21st week of 2021
Last updated on
Better daily stand-up meetings, using Parinfer in Cursive IDE, ½ kB state machine hook for React.
Table of contents
In January, I read Critter's (Mike Crittenden) blog post Zombie standups? Try walking the board. Since then, we have been practicing sprint-centric daily stand-ups in our team. Instead of going person by person, we go ticket by ticket.
I think it was a step in the right direction. Previously our daily stand-ups were more chaotic, often not focusing on the sprint enough.
But there's a but. The downside is that there's no good opportunity to discuss ad hoc things. Critter does cover this in his blog post:
But what about general announcements the team needs to hear? After you walk the board, ask "any general things we need to discuss?" and let people speak up.
...but that hasn't worked well. Maybe opening your mouth at the end is just too difficult. For example, some people are shy (including me!).
This week we changed back to people-centric daily stand-ups. To help us keep the main focus on the sprint and its goals, I created quick filters in Jira for each person. For example, when it's my turn to speak, I activate the "Matias" quick filter so that only tasks assigned to me are showing on the board. Then it's easy for me to talk about my tasks plus state any other things I have on my mind because I'm already speaking.
The upside so far has been that there has been more ad hoc discussion, meaning more sharing of information relevant to the team.
We'll see in the coming weeks whether this "new old" way of doing daily stand-ups is better or worse.
I have been working on my first ClojureScript project. I'll finish it next week. That's a bold statement to make, I know, but my project has a deadline on the next Sunday, so I'm fairly certain I'll finish it. Instead of postponing the deadline, I'll just limit the scope of the project.
After that, I'll convert my cookbook recipes to blog posts like I speculated last week.
Editing code in Cursive has been a hassle because I'm using IdeaVim and haven't configured keybindings for Paredit. I haven't found any good tutorials on that, so it feels overwhelming. (Otherwise I have liked Cursive when doing Clojure exercises on Exercism.)
I have dreamed of using Parinfer in Cursive. Parinfer seems so much easier to use than Paredit.
Today my dreams came true because turns out that Cursive supports Parinfer out of the box! Go to Settings → Editor → General → Smart Keys → Clojure and choose "Parinfer Smart mode" from the "Structural editing style" dropdown.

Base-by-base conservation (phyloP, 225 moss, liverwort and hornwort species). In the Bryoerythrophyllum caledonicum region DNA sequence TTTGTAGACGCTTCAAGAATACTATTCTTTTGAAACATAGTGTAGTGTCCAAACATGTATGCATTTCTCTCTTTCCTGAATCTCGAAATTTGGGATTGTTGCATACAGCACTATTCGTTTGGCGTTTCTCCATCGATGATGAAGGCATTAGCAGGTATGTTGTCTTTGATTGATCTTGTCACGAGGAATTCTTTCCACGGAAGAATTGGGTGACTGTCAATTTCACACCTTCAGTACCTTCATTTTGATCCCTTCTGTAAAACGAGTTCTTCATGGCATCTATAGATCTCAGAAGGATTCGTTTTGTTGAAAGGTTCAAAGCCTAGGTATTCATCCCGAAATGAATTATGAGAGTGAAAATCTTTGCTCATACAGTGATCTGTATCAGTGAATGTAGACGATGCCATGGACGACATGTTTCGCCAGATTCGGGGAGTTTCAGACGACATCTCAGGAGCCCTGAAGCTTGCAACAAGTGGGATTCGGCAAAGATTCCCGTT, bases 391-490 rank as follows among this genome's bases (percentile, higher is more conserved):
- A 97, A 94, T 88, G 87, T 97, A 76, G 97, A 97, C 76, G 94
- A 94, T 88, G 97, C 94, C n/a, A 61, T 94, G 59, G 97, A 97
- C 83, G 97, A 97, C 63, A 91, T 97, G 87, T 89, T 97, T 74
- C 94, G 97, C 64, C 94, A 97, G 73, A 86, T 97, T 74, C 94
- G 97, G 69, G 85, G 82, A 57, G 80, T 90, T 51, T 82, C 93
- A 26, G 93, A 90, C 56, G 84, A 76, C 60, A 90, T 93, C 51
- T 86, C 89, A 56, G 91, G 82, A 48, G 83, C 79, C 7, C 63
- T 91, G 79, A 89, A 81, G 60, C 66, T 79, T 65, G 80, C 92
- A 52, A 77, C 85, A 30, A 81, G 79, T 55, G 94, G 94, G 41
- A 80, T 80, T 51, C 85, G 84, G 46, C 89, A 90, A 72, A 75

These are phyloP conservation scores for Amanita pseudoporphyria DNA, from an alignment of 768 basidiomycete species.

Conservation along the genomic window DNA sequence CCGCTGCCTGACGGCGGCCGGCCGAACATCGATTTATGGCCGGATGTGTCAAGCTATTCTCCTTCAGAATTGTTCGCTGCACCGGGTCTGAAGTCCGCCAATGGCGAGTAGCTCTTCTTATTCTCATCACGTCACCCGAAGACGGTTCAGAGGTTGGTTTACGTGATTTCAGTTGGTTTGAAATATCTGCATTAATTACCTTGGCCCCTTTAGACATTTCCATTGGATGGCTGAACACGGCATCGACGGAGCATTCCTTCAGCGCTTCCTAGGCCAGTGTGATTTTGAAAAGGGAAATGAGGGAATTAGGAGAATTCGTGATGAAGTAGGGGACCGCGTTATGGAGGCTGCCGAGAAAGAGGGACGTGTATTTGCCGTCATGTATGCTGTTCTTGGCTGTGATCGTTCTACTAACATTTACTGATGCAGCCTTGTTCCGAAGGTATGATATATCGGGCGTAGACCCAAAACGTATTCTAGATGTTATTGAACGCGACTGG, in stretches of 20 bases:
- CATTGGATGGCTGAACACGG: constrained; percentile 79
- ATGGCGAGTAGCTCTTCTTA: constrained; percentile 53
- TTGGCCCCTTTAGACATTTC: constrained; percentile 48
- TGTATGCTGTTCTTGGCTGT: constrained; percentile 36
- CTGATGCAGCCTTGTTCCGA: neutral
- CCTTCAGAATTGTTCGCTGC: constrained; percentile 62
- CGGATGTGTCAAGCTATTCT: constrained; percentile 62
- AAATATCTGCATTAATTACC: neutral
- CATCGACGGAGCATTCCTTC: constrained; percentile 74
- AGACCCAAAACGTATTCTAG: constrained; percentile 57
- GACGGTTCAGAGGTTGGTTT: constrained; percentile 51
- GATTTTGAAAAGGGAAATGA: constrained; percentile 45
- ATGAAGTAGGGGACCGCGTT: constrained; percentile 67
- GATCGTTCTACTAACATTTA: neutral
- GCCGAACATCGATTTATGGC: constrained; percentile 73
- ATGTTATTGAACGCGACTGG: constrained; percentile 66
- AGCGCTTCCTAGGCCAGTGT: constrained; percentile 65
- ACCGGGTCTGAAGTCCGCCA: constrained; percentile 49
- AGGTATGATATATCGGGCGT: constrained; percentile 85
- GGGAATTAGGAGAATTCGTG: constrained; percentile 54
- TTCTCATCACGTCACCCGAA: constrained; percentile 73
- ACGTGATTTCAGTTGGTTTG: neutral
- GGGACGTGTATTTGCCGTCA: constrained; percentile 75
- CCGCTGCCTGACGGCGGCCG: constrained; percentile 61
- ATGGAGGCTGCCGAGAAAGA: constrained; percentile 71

What's infuriating is that there's zero mention of Parinfer in the Cursive docs or in Cursive's GitHub Wiki. 🤦♂️ I have wasted so much time trying to google "cursive ide parinfer" and finding only a few mentions that "Cursive supports Parinfer" but no information how to enable that. I found the setting today by accident because I was just going to disable Paredit.
useStateMachine hook for React
is a tiny (less than half a kilobyte) package
for creating state machines.
Pair it with Preact,
and you have a very small yet powerful bundle
for creating stateful UIs.
If you are not familiar with state machines, Cassio explains them in his YouTube video Getting your act together with State Machines.
State machines are somewhat similar to reducers. From one comment by Cassio under the video:
It's similar, but with one important distinction: with useReducer/redux you can always dispatch any action, and it will always reach the reducer. With state machines, the current state dictates which transitions you can "dispatch" next.
And this small change has a big impact because it empowers you to create your own constraints in the code to make a more robust application.
In the video, Cassio uses a popular state machine library called XState, but the main idea is the same. Sidenotes:
- XState is more featureful,
but also weighs more,
about 19 kB
@xstate/reactpackage required by React). Other differences are mentioned in
useStateMachine's Wiki page XState comparison.
- There's also
@xstate/fsm, a 1 kB implementation of XState. Some differences are mentioned in
useStateMachine's issue #27.
Two more good videos by Cassio on the topic:
- Custom State Machine Hook with useReducer & useEffect
goes through implementing
useStateMachinefrom scratch. The latest version of the library is a bit more robust (and also a bit more cryptic since it's written in fancy TypeScript).
- React useStateMachine hook
shows two examples
how to use the